The Honda Civic Tourer has been unveiled at the Frankfurt Motor Show, but Auto Express has already had a chance to poke around the new car – including its class-leading boot.
With a boot capacity of 624 litres, it’s 147 litres bigger than the Civic hatch’s and 218 litres bigger up on the Accord Tourer’s. Fold the rear seats, and the space swells to 1,668 litres – enough to rival some of the most practical cars on sale.
The Civic Tourer is the same height, width and has the same wheelbase as the five-door Civic hatch, and everything from the nose to the B-pillars is carried over. However, Honda’s designers have grafted an extra 235mm on to the rear.
The tailgate swings up really high, which may cause problems in low multi-storey car parks. And unlike some estates, it can’t be electrically powered – Honda says this is too expensive to engineer.
When the bootlid’s up, there’s a wide, square opening with a loading lip that’s 137mm lower than the hatch’s. Under the floor is a small, 12-litre stowage area, for storing the load cover when it’s not needed, plus there’s a 120-litre cubby that can swallow weekend bags. Other features include a power point, while an optional luggage net can be used with the seats up or down.
And although the rear seatbacks can’t be flipped down from the boot – the release is in the cabin – the Tourer does get Honda’s Magic Seats. These let owners flip up the rear seatbases to free space for a bike or wheelchair.
On the outside are flared rear wheelarches, a floating roof with aluminium rails and a light bar between the tail-lamps. Plus, as the hatch’s split rear screen isn’t carried over, visibility is better.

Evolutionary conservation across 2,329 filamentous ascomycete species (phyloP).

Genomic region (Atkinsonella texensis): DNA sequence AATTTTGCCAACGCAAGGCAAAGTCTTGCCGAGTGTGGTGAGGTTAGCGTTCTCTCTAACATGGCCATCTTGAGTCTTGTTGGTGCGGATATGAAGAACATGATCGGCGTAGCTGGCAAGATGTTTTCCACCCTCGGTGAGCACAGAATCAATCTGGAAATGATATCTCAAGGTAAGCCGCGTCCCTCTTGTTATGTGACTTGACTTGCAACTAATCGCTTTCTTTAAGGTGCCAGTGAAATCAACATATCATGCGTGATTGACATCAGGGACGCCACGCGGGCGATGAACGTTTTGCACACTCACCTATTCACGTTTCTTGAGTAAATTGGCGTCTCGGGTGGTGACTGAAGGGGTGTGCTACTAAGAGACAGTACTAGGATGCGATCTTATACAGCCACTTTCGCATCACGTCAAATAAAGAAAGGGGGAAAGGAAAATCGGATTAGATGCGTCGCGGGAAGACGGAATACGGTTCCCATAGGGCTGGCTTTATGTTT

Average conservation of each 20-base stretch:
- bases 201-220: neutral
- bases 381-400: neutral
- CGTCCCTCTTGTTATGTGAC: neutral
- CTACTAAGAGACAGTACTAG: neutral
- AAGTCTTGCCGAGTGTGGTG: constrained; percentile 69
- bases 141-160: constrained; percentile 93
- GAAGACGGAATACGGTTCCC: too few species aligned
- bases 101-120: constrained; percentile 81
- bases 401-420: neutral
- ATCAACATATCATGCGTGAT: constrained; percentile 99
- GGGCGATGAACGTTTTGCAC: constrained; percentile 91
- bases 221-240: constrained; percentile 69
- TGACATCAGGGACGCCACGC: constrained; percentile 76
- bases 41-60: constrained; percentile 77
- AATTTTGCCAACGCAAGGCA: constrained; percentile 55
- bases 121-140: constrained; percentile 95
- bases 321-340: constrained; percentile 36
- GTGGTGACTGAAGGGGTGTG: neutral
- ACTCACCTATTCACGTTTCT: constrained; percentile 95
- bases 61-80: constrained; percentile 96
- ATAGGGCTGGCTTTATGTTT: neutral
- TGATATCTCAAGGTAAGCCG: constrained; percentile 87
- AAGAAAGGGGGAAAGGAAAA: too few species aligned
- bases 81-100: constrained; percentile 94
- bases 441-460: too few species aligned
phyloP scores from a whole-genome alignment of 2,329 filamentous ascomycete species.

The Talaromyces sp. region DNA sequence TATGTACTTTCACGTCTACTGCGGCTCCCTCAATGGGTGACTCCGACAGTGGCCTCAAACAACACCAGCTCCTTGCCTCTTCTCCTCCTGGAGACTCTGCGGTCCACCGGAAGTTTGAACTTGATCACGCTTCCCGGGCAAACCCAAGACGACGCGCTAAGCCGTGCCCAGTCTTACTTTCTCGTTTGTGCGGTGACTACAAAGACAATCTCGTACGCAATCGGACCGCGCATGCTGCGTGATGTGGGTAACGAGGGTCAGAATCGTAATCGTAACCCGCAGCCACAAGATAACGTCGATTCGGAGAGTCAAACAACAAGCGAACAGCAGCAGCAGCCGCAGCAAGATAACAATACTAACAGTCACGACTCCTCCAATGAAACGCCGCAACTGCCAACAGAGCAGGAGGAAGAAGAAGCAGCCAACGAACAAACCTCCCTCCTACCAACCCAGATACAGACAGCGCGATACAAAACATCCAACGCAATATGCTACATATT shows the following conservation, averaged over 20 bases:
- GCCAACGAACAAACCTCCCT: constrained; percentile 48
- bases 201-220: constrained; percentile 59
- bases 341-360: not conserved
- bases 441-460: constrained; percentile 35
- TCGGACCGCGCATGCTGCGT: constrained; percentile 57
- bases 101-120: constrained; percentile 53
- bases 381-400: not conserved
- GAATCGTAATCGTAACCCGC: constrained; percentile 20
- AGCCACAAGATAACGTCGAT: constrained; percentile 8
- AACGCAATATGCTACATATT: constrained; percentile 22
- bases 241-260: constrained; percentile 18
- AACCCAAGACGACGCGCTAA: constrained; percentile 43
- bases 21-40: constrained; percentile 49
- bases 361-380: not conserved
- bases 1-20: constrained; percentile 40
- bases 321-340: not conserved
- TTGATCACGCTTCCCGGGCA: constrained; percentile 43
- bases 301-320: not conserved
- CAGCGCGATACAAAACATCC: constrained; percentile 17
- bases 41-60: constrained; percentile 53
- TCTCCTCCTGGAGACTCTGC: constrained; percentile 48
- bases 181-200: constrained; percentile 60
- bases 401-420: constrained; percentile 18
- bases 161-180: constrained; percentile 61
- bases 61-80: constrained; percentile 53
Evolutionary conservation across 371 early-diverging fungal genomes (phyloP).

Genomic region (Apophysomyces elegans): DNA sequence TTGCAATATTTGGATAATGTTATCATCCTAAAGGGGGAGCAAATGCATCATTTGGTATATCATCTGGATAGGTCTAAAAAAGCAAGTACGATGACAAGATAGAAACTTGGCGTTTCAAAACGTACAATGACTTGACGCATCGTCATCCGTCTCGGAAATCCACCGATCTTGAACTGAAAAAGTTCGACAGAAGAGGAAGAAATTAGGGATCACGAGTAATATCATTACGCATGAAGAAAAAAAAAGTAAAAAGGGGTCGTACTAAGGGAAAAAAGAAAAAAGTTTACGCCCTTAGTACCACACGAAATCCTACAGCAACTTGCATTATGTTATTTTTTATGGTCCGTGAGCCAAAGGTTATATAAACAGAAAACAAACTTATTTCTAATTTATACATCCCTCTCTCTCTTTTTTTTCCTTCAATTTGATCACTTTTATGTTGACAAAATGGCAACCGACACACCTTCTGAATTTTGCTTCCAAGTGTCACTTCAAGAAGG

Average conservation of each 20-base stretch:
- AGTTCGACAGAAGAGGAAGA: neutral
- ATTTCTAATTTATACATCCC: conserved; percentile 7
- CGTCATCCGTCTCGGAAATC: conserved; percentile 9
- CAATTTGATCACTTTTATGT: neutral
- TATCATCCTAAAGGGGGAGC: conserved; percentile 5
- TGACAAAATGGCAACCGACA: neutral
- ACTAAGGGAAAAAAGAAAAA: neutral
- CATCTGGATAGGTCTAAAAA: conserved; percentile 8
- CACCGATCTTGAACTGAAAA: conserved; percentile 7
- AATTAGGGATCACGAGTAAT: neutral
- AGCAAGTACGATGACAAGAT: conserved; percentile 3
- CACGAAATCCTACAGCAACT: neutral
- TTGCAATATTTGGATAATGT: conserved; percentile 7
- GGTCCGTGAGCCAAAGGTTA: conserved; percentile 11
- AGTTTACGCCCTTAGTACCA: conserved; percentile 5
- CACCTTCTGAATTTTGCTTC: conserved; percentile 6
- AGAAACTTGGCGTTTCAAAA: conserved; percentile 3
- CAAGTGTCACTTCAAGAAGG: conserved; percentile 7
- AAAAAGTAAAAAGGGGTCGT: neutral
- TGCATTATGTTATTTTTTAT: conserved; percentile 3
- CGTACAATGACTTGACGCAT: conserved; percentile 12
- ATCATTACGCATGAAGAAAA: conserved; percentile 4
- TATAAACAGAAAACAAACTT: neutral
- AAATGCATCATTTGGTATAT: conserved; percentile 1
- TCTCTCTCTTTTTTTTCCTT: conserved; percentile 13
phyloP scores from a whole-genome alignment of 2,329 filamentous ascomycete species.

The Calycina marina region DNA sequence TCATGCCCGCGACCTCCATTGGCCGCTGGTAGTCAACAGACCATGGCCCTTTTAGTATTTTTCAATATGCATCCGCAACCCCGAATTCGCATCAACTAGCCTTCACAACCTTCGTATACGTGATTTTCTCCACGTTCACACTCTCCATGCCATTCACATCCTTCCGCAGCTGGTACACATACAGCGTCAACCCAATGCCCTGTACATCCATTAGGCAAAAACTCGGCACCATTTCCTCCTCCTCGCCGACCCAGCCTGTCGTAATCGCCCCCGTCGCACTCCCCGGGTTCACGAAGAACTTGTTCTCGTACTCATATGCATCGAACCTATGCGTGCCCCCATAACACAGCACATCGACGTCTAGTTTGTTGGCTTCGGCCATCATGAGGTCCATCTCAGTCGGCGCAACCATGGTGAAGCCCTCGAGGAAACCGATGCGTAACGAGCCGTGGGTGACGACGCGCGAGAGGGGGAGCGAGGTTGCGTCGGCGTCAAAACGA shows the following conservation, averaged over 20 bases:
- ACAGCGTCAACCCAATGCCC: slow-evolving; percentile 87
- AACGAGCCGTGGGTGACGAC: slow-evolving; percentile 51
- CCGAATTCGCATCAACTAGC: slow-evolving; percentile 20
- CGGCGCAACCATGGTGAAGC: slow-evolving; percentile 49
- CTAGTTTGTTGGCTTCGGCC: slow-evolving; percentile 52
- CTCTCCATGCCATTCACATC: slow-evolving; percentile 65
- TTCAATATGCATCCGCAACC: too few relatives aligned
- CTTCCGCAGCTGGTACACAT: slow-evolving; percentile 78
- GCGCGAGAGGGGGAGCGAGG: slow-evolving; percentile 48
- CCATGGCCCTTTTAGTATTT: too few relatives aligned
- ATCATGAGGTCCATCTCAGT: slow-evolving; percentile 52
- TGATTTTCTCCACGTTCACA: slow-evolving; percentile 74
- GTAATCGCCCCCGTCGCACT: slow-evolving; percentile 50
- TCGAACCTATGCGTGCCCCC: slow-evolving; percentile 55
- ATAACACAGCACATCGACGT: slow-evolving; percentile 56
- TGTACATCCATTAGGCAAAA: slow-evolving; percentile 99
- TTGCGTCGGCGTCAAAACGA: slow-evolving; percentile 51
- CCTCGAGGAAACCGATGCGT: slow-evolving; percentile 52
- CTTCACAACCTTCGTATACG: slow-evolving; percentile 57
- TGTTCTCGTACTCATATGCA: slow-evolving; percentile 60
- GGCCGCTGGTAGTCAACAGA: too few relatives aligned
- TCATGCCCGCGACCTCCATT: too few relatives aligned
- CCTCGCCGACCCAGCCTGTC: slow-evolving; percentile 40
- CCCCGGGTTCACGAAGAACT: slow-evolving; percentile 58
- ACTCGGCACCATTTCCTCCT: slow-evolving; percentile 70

The Tourer was designed and developed between Honda’s UK and German-based R&D centres, and will be built in Swindon, Wiltshire.
There are two engine options. The 1.6-litre i-DTEC diesel, which emits only 94g/km of CO2 in the hatch, will be available with a manual box, while the 1.8-litre petrol will come with a manual or automatic transmissions.
Options include a world-first adaptive damper system, called ADS. This works on the rear axle only and lets drivers tweak the handling, no matter what they’re carrying, between Comfort, Normal and Dynamic modes. But even if you don’t specify this, the regular suspension has been retuned, with new springs, dampers and front anti-roll bar settings sitting somewhere between Normal and Dynamic on ADS cars. All models get improved steering software.
Honda will open order books in December, with first deliveries in February. Trim levels are set to be shared with the hatch, and while prices and specs will be confirmed at Frankfurt, the brand did tell us to expect a similar price difference to rivals. A VW Golf Estate is £765 more than a Golf hatch, so the Civic Tourer petrol should start at around £19,000.